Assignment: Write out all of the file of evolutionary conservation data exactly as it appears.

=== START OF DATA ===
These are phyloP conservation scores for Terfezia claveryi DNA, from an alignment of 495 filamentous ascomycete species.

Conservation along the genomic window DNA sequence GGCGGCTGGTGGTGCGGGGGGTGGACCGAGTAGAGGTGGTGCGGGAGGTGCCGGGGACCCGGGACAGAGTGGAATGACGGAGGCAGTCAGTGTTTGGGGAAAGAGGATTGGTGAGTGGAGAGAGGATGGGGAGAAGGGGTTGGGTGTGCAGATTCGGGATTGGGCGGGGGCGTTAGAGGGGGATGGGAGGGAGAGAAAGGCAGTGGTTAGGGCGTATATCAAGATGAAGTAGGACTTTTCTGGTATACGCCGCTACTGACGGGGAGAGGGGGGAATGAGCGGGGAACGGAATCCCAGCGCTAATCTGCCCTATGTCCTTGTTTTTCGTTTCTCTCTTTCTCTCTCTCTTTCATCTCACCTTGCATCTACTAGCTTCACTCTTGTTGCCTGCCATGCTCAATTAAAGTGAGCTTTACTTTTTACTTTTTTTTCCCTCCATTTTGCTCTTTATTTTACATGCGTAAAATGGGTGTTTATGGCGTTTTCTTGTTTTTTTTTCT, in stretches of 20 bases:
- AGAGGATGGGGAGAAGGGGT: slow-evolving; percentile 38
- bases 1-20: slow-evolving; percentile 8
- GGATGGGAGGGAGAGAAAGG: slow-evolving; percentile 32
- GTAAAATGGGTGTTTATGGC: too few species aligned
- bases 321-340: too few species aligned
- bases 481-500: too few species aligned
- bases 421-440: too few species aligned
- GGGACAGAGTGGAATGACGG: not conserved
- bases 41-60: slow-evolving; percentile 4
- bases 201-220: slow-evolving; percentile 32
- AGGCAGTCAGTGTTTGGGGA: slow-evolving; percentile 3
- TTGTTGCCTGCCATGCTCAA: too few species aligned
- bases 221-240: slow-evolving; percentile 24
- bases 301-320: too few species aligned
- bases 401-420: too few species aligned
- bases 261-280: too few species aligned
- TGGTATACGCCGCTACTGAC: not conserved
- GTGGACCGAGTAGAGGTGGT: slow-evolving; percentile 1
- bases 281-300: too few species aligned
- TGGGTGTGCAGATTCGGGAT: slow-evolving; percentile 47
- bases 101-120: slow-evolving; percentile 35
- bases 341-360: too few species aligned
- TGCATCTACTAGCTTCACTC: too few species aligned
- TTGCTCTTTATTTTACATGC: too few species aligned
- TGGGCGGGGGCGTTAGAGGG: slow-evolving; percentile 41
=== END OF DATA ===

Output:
These are phyloP conservation scores for Terfezia claveryi DNA, from an alignment of 495 filamentous ascomycete species.

Conservation along the genomic window DNA sequence GGCGGCTGGTGGTGCGGGGGGTGGACCGAGTAGAGGTGGTGCGGGAGGTGCCGGGGACCCGGGACAGAGTGGAATGACGGAGGCAGTCAGTGTTTGGGGAAAGAGGATTGGTGAGTGGAGAGAGGATGGGGAGAAGGGGTTGGGTGTGCAGATTCGGGATTGGGCGGGGGCGTTAGAGGGGGATGGGAGGGAGAGAAAGGCAGTGGTTAGGGCGTATATCAAGATGAAGTAGGACTTTTCTGGTATACGCCGCTACTGACGGGGAGAGGGGGGAATGAGCGGGGAACGGAATCCCAGCGCTAATCTGCCCTATGTCCTTGTTTTTCGTTTCTCTCTTTCTCTCTCTCTTTCATCTCACCTTGCATCTACTAGCTTCACTCTTGTTGCCTGCCATGCTCAATTAAAGTGAGCTTTACTTTTTACTTTTTTTTCCCTCCATTTTGCTCTTTATTTTACATGCGTAAAATGGGTGTTTATGGCGTTTTCTTGTTTTTTTTTCT, in stretches of 20 bases:
- AGAGGATGGGGAGAAGGGGT: slow-evolving; percentile 38
- bases 1-20: slow-evolving; percentile 8
- GGATGGGAGGGAGAGAAAGG: slow-evolving; percentile 32
- GTAAAATGGGTGTTTATGGC: too few species aligned
- bases 321-340: too few species aligned
- bases 481-500: too few species aligned
- bases 421-440: too few species aligned
- GGGACAGAGTGGAATGACGG: not conserved
- bases 41-60: slow-evolving; percentile 4
- bases 201-220: slow-evolving; percentile 32
- AGGCAGTCAGTGTTTGGGGA: slow-evolving; percentile 3
- TTGTTGCCTGCCATGCTCAA: too few species aligned
- bases 221-240: slow-evolving; percentile 24
- bases 301-320: too few species aligned
- bases 401-420: too few species aligned
- bases 261-280: too few species aligned
- TGGTATACGCCGCTACTGAC: not conserved
- GTGGACCGAGTAGAGGTGGT: slow-evolving; percentile 1
- bases 281-300: too few species aligned
- TGGGTGTGCAGATTCGGGAT: slow-evolving; percentile 47
- bases 101-120: slow-evolving; percentile 35
- bases 341-360: too few species aligned
- TGCATCTACTAGCTTCACTC: too few species aligned
- TTGCTCTTTATTTTACATGC: too few species aligned
- TGGGCGGGGGCGTTAGAGGG: slow-evolving; percentile 41